E-Commerce out at SEA
Updated: Jan 7
E-Commerce Out at SEA
Written by: Mohammad Amir Rezza bin Mohammad Zahed
E-commerce entails the act of buying or selling goods online. The concept of selling goods online has been around as far back as the 1970’s. Since then, the word “E-commerce” has evolved into an umbrella term for various business models. Examples include business-to-business (B2B), business-to-customer (B2C), customer-2-customer (C2C) and online auction houses among many other models. The industry has evolved and matured throughout the years, however there are yet untapped markets.
In 1995, a man by the name of Jeff Bezos decided to open an online bookstore called “Amazon” on the then-nascent internet. Two decades later, Amazon has transformed into the e-Commerce giant that we all know - reporting 11.59 billion USD in net profit in 2019 (Amazon, 2019) and has 1.1 million employees as of July 2020 (Amazon, 2020). However, despite Amazon’s strong presence in North America and Europe, it has not been able to penetrate the Southeast Asian (SEA) region. Nor has its Chinese e-commerce adversary, Ali Baba.
A Rising Tide
The SEA countries comprise of Singapore, Malaysia, Indonesia, Thailand, Cambodia, Laos, Brunei, Philippines and Timor Leste who are all members of the Association of Southeast Asian Nations (ASEAN). One of the organization's main objectives is to promote economic integration among its members.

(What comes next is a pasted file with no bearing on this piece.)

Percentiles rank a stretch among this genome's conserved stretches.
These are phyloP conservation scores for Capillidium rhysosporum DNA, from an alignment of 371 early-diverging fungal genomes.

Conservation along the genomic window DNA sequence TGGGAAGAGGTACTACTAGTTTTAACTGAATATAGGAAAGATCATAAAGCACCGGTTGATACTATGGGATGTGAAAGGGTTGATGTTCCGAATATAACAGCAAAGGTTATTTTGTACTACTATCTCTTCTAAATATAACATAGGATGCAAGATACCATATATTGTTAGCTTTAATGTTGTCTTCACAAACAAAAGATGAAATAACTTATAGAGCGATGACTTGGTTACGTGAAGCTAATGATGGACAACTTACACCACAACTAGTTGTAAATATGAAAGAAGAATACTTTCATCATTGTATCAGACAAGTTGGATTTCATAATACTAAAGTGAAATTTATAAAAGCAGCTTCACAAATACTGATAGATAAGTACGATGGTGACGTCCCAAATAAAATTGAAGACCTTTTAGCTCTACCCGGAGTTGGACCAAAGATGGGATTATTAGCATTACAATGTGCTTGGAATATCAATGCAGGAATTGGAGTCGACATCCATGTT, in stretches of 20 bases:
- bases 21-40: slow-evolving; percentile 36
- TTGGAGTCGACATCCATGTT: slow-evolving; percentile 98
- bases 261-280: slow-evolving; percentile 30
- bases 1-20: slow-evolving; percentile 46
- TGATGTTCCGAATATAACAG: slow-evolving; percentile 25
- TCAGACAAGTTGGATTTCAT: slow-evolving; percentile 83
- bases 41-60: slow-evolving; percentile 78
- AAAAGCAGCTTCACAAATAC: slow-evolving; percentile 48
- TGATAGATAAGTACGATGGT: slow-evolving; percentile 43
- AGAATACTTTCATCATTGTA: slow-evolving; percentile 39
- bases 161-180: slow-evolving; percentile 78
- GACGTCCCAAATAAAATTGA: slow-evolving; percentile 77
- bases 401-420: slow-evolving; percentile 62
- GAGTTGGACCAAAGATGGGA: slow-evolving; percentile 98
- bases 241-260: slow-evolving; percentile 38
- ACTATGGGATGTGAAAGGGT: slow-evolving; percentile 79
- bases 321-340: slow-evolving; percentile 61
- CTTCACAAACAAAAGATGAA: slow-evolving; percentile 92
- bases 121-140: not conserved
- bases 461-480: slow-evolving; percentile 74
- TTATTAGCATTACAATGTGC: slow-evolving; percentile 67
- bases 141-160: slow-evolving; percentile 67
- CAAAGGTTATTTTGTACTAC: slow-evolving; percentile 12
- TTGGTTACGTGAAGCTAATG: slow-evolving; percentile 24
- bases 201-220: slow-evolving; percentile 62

As mature economies in the West slow down, emerging markets in Asia Pacific (APAC) are accelerating ahead. The region has doubled its share of global gross domestic product (GDP) during the past two decades, despite its share of global population stagnating over the same period.
Figure 1: SEA population as a share of global population
Source: CITATION our20 \l 18441 (ourworldindata, 2020)
Figure 2: SEA GDP as a share of global GDP Source: CITATION Fed1 \l 18441 (Federal Bank of St. Louis, n.d.)
This growth in SEA is part of the wider tidal wave of economic growth from APAC. The World Economic Forum had forecasted that APAC economies would become larger than the rest of the world combined in 2020. (Huiyao, 2019)
Figure 3: SEA GDP size
Source: CITATION Fed1 \l 18441 (Federal Bank of St. Louis, n.d.).
The author has forecasted a 3.4% economic contraction in 2020 followed by a 6.1% expansion in 2021 as per CITATION Int20 \l 1033 (International Monetary fund, 2020).
Black Friday Fever
In December 2019, a new lethal coronavirus strain, Covid-19 emerged from Wuhan, China. Despite the widespread adoption of social distancing measures and lockdowns in numerous countries, the virus was spread globally. Countries within ASEAN were among the first to report Covid-19 cases outside of China and thus quickly adopted country wide lockdowns. Companies were mandated to let their employees work remotely. Schools were shut down or forced to adopt remote learning arrangements. Businesses that were deemed as “non-essential” to people’s lives were ordered to cease operations. Even the food and beverage (FnB) industry, which was mostly deemed “essential”, was not sparred as FnB outlets experienced reduced operating hours. Not to mention, even grocery stores faced restrictions on the number of concurrent patrons in their premise.